Artist: Haydn Davies
Composition with Five Elements developed from a
maquette entitled Cromlech.
The original title is derived from the cromlechs
(megalithic stone monuments) found in Davies' native Wales and surrounding
Britain, the most famous of which is Stonehenge.
An association with these ancient British monuments
has been a recurring theme in Davies' sculptures for years, but according
to the sculptor this relationship is purely formal.
About Haydn Davies
Haydn Llewellyn Davies,
a Canadian artist whose large wood and steel sculptures stand outside public
buildings in several Canadian cities, died at the age 86. After earning the
Lambton commission, Davies went on to display his work around the world. Davies
has work in the permanent collections of Galleria Nazionale D'Arte Moderna e
Contemporenea in Rome, Museo d'Arte Moderna in Venice and the Musées Royaux des
Beaux-Arts de Belgique in Brussels.
His steel and wood sculptures stand outside the Bell Canada Centre in
Toronto, the provincial offices in Windsor and the Art Centre in
Davies was born in
Rhymney, Wales, on Nov. 11, 1921, and his family came to Canada when he was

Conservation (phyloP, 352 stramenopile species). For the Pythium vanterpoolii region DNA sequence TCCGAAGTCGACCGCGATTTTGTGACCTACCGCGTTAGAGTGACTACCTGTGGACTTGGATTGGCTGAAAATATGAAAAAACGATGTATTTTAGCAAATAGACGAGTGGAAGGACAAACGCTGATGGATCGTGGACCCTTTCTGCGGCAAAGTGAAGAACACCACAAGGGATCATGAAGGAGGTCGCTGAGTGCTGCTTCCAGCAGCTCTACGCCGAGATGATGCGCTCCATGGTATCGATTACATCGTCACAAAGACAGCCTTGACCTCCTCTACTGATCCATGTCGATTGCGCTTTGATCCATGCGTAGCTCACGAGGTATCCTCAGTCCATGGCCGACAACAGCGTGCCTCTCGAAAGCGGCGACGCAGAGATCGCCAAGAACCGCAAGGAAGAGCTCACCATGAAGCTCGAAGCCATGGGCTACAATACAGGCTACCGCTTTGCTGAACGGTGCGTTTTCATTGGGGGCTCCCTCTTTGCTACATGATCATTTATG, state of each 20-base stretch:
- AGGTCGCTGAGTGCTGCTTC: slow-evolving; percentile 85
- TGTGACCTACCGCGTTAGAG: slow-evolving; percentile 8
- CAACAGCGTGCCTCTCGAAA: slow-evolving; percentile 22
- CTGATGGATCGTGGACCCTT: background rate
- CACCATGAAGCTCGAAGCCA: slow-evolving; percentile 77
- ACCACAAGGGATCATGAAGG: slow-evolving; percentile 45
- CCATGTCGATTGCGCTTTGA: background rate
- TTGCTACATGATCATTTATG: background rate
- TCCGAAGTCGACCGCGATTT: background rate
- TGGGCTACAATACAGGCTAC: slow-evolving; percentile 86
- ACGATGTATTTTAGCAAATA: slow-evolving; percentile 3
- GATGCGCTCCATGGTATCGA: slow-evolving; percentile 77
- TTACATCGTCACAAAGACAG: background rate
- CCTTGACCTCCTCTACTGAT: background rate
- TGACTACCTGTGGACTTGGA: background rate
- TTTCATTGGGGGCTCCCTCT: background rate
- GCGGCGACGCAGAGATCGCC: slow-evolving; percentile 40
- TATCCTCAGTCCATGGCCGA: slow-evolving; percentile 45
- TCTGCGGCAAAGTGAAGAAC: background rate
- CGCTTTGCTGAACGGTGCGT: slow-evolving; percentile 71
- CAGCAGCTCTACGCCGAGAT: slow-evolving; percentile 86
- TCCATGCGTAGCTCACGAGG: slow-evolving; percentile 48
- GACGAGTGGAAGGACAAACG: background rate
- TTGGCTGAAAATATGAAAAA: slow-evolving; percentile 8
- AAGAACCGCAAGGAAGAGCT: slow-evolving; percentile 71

about nine. He began studying art at Central Technical School and the Ontario
College of Art in Toronto, graduating in 1939.
He served overseas in Bomber Command in the Royal Canadian Air Force. A poster
done by Davies during his service in the RCAF is in the permanent poster
collection of the Victoria and Albert Museum in London.
When he returned to civilian life, Davies began a career in graphic design and
advertising. He became a senior vice-president and director of McCann-Erickson
Advertising of Canada, but resigned in 1976 at the age of 55 to become a
full-time sculptor. The Lambton commission brought him international renown and
he took part in group and solo exhibits around the world.
Davies was an artist-in-residence at Indian River College in Vero Beach, Fla.,
in the 1980s and another of his public sculptures stands on the grounds of the
college. He is a member of the Royal Canadian Academy and also
guest-lectured at University of Toronto. In 2004, his sculpture Algoma Blue,
which stands outside the Art Gallery of Algoma in Sault Ste. Marie was
designated a heritage piece by the Canadian government.